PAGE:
Sometimes BS Isn’t All Bad, Especially When Dealing with SMAPs

No, I’m not writing about bulls**t.  I’m writing about an approach to problem solving that my friend and colleague, Alan Engelstad, has dubbed “Benevolent Skepticism.” [Hence the somewhat misleading “BS” tag in the title of this post.  I hope it worked to get your attention.]  SMAPs are Solutions-Masquerading-as-Problems, but more on that later.

Benevolent skepticism is not really a technique; it’s more of an attitude or a philosophical approach to be taken when someone comes to you and says, “I have a problem.”  Rather than simply accepting that statement as a fact, a benevolent skeptic would get very curious about what is really going on.  She would ask questions.  “Why is that a problem for you?”  “What would things be like if the problem were to disappear?” “In situations like this one, why does X always happen, and not Y or Z?”  In essence, the benevolent skeptic is deeply curious about what is really going on, and is always non-judgemental.

My goal here isn’t to tell you how to become a benevolent skeptic.  I’m really more interested in pointing you toward a blog post that Alan [that’s him in the picture on the left] authored with a colleague, Karl Moore, and published at this past week. In the article, titled “SMAP Solutions Masquerading as Problems,” Alan gets to the essence of both SMAPs and benevolent skepticism so elegantly that I won’t even atttempt to paraphrase him.  I’ll just quote him:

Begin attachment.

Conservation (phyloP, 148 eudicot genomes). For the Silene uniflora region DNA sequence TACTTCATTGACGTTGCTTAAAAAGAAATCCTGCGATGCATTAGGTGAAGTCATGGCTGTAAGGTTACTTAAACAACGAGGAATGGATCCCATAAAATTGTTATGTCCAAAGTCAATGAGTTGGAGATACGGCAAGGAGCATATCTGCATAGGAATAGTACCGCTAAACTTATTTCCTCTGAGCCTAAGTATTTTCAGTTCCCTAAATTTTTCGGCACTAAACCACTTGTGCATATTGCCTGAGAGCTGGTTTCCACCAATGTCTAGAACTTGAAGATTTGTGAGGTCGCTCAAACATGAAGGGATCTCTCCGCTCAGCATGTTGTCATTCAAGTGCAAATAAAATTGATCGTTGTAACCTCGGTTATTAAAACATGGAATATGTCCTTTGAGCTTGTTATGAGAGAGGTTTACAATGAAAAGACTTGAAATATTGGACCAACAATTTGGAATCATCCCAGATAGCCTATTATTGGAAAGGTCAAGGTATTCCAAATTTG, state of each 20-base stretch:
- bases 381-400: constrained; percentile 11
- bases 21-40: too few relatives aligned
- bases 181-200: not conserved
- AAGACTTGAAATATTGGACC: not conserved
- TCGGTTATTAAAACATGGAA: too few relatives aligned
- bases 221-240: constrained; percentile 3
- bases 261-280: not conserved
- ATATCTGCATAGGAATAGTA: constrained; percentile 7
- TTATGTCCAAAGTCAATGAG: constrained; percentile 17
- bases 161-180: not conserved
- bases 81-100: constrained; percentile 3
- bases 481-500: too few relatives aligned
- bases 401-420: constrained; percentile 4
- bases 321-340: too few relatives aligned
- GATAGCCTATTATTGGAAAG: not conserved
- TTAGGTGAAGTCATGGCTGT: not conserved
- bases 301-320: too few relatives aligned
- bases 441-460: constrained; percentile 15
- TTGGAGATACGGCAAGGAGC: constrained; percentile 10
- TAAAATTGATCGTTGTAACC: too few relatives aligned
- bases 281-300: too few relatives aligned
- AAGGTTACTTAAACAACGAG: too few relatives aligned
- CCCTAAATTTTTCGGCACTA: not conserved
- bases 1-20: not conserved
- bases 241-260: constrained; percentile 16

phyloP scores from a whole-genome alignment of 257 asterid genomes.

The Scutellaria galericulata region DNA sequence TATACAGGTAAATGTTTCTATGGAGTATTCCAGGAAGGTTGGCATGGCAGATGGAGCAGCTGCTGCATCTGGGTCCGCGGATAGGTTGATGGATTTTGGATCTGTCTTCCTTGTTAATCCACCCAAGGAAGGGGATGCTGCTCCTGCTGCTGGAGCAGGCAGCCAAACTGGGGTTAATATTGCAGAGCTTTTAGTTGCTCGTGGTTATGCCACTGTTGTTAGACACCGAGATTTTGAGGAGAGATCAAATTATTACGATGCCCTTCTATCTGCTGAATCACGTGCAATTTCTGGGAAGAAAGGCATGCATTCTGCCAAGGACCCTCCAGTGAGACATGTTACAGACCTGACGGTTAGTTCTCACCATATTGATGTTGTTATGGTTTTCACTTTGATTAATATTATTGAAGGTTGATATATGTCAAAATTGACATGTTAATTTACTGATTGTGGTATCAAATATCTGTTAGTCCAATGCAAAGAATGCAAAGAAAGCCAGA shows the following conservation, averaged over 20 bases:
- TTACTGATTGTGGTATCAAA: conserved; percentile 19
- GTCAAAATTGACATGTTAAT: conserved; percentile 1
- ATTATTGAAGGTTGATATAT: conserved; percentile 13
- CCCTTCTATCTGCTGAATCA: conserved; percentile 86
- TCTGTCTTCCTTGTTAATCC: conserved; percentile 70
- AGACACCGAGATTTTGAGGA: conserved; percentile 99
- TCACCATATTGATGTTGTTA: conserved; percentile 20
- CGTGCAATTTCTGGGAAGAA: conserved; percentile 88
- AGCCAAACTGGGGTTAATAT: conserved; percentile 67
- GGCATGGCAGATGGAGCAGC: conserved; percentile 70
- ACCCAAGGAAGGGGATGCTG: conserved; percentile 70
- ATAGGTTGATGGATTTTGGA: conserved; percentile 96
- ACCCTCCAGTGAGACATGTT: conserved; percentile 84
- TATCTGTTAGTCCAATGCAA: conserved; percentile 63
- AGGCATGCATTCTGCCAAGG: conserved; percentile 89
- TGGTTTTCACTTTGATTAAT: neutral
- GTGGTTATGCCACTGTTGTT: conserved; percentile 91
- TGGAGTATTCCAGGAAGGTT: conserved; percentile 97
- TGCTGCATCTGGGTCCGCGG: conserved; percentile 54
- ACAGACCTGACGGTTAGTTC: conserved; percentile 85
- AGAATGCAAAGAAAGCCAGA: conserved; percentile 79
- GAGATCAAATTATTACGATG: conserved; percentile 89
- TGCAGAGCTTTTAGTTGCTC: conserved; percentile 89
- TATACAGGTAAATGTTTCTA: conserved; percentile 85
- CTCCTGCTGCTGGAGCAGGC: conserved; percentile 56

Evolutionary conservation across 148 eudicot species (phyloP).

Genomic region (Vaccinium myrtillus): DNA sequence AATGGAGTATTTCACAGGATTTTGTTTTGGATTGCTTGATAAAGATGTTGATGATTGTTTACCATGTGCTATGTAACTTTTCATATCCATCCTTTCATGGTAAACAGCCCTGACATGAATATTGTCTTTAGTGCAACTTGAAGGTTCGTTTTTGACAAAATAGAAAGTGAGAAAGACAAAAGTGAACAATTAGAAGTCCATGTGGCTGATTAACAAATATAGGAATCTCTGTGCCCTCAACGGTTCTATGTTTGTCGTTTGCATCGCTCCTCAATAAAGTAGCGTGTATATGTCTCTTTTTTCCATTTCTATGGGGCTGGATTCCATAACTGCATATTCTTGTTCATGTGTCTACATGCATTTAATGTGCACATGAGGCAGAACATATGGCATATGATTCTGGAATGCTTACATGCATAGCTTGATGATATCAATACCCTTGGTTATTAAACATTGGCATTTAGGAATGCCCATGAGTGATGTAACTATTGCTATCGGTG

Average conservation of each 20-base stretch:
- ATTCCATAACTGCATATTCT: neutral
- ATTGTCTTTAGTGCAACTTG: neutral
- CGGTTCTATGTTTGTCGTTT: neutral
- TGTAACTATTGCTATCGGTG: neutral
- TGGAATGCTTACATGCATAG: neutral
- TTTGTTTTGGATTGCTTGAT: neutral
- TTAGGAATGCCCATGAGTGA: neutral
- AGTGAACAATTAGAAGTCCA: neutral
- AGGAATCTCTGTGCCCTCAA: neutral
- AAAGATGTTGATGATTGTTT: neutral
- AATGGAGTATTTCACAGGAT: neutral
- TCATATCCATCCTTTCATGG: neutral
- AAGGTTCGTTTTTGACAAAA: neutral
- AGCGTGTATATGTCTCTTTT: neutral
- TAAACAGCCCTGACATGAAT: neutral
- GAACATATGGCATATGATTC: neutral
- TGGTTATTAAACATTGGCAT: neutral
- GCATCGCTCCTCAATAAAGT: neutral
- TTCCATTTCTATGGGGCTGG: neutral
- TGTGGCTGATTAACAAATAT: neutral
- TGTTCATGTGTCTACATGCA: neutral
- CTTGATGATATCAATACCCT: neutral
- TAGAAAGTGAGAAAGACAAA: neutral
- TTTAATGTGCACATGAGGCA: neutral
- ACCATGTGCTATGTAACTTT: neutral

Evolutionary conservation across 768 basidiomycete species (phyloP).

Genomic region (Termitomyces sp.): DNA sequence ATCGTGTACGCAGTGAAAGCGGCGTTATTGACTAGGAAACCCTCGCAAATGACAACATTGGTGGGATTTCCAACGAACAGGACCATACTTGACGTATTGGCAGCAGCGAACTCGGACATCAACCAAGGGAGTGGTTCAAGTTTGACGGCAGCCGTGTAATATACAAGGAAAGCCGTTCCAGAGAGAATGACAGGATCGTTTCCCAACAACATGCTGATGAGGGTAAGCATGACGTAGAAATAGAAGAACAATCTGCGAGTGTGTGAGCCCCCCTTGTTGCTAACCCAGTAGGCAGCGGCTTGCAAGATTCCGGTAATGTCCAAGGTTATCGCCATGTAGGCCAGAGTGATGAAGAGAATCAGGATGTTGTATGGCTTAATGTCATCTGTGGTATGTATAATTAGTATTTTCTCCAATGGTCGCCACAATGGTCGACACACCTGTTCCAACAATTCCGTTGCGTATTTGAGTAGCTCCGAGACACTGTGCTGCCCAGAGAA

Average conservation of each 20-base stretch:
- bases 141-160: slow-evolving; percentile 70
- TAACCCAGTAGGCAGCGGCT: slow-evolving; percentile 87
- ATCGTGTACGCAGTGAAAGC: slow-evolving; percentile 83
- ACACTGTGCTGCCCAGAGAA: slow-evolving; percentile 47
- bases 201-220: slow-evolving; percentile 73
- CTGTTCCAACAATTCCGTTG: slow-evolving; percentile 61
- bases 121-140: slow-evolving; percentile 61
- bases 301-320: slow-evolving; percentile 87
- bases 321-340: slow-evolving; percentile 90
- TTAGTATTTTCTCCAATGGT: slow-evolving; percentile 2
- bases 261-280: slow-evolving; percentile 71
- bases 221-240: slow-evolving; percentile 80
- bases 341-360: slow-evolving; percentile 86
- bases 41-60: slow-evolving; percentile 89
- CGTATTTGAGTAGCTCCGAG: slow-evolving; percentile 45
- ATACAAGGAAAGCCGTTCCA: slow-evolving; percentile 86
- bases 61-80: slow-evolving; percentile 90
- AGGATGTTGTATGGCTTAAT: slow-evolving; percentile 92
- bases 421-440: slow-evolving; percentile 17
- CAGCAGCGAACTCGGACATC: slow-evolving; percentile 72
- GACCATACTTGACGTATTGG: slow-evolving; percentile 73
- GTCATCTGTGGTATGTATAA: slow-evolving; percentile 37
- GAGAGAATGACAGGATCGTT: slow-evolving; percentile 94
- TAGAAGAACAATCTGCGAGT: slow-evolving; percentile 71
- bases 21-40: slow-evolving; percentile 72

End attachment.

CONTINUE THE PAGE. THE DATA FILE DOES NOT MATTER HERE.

When you’ve been SMAPed, you’ve been given the wrong problem.  You’re so busy trying to make your solution work you’ve obscured what it is all in aid of.  Give up. Acknowledge that the problem-as-defined is proven intractable.  Move on.

Then get curious.  How can the problem be recast into a more solvable form, without losing anything important in the process?  Get someone to help you describe the end game assuming your “solution” was successful, and drill down: If homeless people were no longer lazy, etc, then what?

When you are handed your next problem, stop, think, and be curious. Force yourself to delve beyond your immediate and instinctual understanding of what the problem (and its solution) entails. Taking these actions are likely to illuminate the redundancies in the “obvious” solution, and produce more creative and fruitful results. Perhaps some of the more intractable problems we face are not as bad as we think, we just need to not jump so quickly to the ready made solutions.

I have to acknowledge that I am shamelessly promoting an article that gives me a nice plug at the end.  Overlook that and read the article [click here to read the SMAP article].  It may help you resolve, or even dissolve some of your biggest “problems.”


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  1. Every time I come up with an answer they change the question……people want to be HEARD more than to hear a solution. They want proof that you heard them more than your certainty in your solution.

    1. That’s a part of it, but I think there is a lot more to it than simply people wanting to be heard. People construe situations to be problems when they can’t find an answer. The best way to help is rarely to give them an answer. It is to help they find an answer that works for them.

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